Many political divisions have laws relating to the addition of vegetable oils to milk, cream or skimmed milk to prepare a product which may be passed off as a milk product. These "filled milk" statutes are primarily designed to assist the dairy farmer and prevent the consumer from being deceived as to what he or she is buying. One of the advantages of the present invention is that it benefits both the dairy farmer and the consumer. Whey solids are plentiful and the cheese maker has a need for a market for the whey. The more whey the cheese maker may dispose of the more cheese he may make and the more milk the dairy farmer can produce. Moreover, sodium caseinate is also a milk by-product and its usage creates an increased market for the dairy farmer. On the other hand, whey is relatively inexpensive and the imitation milk of this invention is generally less costly than milk.
Since whey solids and sodium caseinate are separately obtained milk by-products, their combination with vegetable oil does not constitute a "filled milk" but rather provides a composition of combined ingredients. Hence, the product of this invention is not considered to be a dairy product under the "filled milk" statutes. The present product may be labeled as a milk substitute, a milk alternate, an imitation milk or a synthetic milk and should be designated as such to the consumer.
The whey solids contribute almost all of the inorganic matter found in the final product. Calcium is the predominant mineral; however, potassium, sodium and magnesium are also found to be present in varying degrees. Trace amounts of iron and copper may also be present. Phosphorous and chlorine are also present as inorganic constituents. Overall, the inorganic content of the imitation milk product will generally vary somewhere between about 2 and 8% by weight.
Other ingredients which generally will comprise not more than 1% by weight of the imitation milk product may also be compounded with the above ingredients. Stabilizers, emulsifying agents, thickenings agents, wetting agents and the like may be added to promote the dispersibility and suspendability of the various components. Typical of such ingredients are dipotassium and calcium phosphates, carrogeenan, lecithin, gaur gum, xanthan gum, cellulose ethers, gelatin and the like. Calcium lactate or sulfate may be added as calcium builders Vitamin A and D, which are generally added to fortify milk, may also be included. Flavoring agents may be utilized as desired. For example, it may be desirable to add chocolate and added sugar to provide an imitation chocolate milk.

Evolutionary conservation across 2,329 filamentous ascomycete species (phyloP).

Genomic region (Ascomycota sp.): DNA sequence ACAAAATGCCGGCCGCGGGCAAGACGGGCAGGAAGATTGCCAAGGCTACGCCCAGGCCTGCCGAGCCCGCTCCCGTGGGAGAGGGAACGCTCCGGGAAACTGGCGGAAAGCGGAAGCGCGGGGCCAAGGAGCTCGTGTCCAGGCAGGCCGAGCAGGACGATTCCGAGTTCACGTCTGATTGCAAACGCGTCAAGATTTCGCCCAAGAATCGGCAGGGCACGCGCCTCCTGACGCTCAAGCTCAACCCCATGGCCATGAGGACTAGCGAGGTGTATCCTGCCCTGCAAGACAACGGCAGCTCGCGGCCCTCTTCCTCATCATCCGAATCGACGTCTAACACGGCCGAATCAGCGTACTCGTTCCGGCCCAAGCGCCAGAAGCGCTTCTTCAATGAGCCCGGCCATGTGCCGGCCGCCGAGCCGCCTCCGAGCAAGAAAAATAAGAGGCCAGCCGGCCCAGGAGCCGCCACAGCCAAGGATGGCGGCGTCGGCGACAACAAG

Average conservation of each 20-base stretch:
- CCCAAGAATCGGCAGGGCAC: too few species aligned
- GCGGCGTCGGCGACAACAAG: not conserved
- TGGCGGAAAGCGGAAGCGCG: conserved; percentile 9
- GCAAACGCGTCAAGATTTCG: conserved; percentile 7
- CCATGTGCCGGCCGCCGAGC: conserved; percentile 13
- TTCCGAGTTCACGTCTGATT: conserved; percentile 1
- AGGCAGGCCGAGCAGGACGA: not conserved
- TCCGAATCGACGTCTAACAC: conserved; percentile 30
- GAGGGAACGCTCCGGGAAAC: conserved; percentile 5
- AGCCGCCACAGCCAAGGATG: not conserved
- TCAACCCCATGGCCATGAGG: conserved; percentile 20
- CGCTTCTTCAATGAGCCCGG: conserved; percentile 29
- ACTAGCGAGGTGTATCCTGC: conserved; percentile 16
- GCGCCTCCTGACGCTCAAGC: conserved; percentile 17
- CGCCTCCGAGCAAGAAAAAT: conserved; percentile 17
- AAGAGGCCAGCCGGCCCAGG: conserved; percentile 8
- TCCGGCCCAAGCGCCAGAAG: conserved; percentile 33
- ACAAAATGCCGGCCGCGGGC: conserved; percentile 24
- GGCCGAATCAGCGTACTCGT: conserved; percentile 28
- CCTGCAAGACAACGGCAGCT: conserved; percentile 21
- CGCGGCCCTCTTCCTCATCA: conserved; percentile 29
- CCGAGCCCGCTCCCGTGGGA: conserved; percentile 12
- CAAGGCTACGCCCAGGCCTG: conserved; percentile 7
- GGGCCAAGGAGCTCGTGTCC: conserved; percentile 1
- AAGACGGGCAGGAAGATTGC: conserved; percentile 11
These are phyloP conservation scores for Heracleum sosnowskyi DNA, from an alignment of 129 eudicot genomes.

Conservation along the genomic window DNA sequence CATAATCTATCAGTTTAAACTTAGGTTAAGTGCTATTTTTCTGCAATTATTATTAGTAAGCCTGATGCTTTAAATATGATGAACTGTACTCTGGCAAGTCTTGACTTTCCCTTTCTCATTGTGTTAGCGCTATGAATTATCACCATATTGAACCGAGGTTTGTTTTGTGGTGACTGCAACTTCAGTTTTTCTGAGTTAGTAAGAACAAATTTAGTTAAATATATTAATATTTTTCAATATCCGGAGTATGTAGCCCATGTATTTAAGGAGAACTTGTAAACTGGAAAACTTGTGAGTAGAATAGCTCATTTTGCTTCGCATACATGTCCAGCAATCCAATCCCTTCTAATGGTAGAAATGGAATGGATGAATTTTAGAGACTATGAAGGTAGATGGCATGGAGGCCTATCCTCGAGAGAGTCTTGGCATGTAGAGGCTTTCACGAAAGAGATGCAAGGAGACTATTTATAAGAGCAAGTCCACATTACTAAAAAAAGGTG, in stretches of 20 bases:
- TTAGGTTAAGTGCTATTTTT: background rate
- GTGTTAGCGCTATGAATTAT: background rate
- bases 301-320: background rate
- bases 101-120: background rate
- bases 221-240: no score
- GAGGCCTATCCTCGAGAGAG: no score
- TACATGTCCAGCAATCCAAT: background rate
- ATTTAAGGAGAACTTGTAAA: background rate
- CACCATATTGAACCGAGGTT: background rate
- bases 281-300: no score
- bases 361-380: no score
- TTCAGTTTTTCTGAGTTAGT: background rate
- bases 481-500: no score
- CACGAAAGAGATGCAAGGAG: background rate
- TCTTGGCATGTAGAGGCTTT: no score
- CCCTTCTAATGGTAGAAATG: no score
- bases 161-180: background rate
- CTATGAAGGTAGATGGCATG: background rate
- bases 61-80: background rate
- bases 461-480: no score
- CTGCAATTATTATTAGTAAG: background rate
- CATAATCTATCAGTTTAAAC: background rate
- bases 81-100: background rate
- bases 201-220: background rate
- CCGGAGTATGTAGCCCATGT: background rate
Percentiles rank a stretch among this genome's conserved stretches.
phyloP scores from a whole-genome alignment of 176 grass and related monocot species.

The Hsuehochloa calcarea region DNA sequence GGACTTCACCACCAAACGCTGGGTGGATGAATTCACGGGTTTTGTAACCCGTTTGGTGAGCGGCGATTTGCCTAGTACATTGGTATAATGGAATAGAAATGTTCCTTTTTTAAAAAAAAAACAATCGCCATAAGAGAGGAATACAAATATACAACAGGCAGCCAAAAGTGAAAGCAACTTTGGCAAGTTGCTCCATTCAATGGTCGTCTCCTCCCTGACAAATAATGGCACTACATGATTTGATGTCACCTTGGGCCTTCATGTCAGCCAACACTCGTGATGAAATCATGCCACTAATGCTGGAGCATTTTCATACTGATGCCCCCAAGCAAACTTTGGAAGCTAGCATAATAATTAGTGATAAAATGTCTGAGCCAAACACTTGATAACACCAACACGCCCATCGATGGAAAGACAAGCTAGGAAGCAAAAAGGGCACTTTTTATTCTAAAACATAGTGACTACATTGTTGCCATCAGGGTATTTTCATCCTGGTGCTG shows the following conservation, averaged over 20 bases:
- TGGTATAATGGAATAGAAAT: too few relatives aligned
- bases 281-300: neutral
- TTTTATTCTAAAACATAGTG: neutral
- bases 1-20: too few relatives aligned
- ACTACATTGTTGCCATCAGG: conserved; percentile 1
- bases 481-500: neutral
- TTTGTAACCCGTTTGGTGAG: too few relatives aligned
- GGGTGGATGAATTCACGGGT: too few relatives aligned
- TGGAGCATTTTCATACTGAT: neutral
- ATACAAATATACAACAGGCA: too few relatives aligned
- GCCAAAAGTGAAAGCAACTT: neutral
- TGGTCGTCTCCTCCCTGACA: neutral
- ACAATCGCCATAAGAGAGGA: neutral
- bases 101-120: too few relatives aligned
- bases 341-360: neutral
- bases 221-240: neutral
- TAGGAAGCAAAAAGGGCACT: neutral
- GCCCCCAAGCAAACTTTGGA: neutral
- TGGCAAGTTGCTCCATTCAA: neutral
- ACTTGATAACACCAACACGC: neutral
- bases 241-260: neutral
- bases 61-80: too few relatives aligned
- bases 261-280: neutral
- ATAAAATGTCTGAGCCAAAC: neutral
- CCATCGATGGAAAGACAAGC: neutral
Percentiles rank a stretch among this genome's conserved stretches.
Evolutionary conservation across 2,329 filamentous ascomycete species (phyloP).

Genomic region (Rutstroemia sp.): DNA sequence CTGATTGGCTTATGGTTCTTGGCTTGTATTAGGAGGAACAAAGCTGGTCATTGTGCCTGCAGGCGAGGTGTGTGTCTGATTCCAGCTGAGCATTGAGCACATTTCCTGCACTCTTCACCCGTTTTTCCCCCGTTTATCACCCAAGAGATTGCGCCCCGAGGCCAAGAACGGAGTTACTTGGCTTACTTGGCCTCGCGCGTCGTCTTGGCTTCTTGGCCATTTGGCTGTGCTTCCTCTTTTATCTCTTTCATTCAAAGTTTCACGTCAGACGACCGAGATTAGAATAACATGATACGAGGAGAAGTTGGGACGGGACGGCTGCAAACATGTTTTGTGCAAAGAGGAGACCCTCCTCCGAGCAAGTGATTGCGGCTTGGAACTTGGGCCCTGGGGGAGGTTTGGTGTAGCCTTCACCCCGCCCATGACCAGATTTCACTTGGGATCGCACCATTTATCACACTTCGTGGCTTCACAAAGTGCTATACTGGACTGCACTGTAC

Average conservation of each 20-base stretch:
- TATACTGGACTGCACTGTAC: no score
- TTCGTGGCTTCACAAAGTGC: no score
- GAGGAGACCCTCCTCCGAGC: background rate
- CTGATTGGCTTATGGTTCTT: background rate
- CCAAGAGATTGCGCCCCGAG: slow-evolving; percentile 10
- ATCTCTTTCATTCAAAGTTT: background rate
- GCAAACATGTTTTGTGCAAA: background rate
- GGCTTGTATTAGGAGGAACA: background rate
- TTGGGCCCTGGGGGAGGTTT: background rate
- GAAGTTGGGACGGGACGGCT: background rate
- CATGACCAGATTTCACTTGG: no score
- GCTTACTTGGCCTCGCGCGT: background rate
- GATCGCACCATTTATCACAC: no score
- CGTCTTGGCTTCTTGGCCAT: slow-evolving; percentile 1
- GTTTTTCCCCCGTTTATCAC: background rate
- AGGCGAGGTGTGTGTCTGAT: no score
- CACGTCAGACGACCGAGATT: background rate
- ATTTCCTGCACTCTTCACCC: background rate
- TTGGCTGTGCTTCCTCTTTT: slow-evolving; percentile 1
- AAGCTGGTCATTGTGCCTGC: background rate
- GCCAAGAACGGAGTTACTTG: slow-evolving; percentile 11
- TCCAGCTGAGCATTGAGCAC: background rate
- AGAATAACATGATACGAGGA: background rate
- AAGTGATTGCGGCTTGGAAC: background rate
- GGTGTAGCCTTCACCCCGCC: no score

The product may also contain buffers to maintain the pH of the product within the optimum range of 6.7 to 7.1. However, the pH may vary from about 6 to 7.5 without any appreciable loss in flavor. Appropriate pH's may be obtained by the addition of minor amounts of a hydroxide or carbonate as the product will generally be adjusted from a more acid pH to a more basic one.
The product is preferably prepared in a two-step process. First, the sodium caseinate, fat, sugar and additives are dry blended together and thoroughly mixed. The mixed ingredients are then dry blended with the whey solids.
The blended powders may be treated by agglomeration to increase their wetability and dispersability.
In the alternative, an aqueous solution of the blended ingredients may be spray-dried to provide a powdered product which will be readily reconstituted to form a fluid imitation milk.
The product may also be made and distributed in fluid form. As a fluid it may be subjected to homogenization and pasteurization in the same manner as fluid milk. In some instances, it may be advantageous to homogenize and pasteurize a fluid product followed by spray or flash drying to obtain a powdered product.
The imitation milk has excellent storage capabilities in powdered form and has a shelf life as a liquid product equals or exceeds its fluid milk counterpart.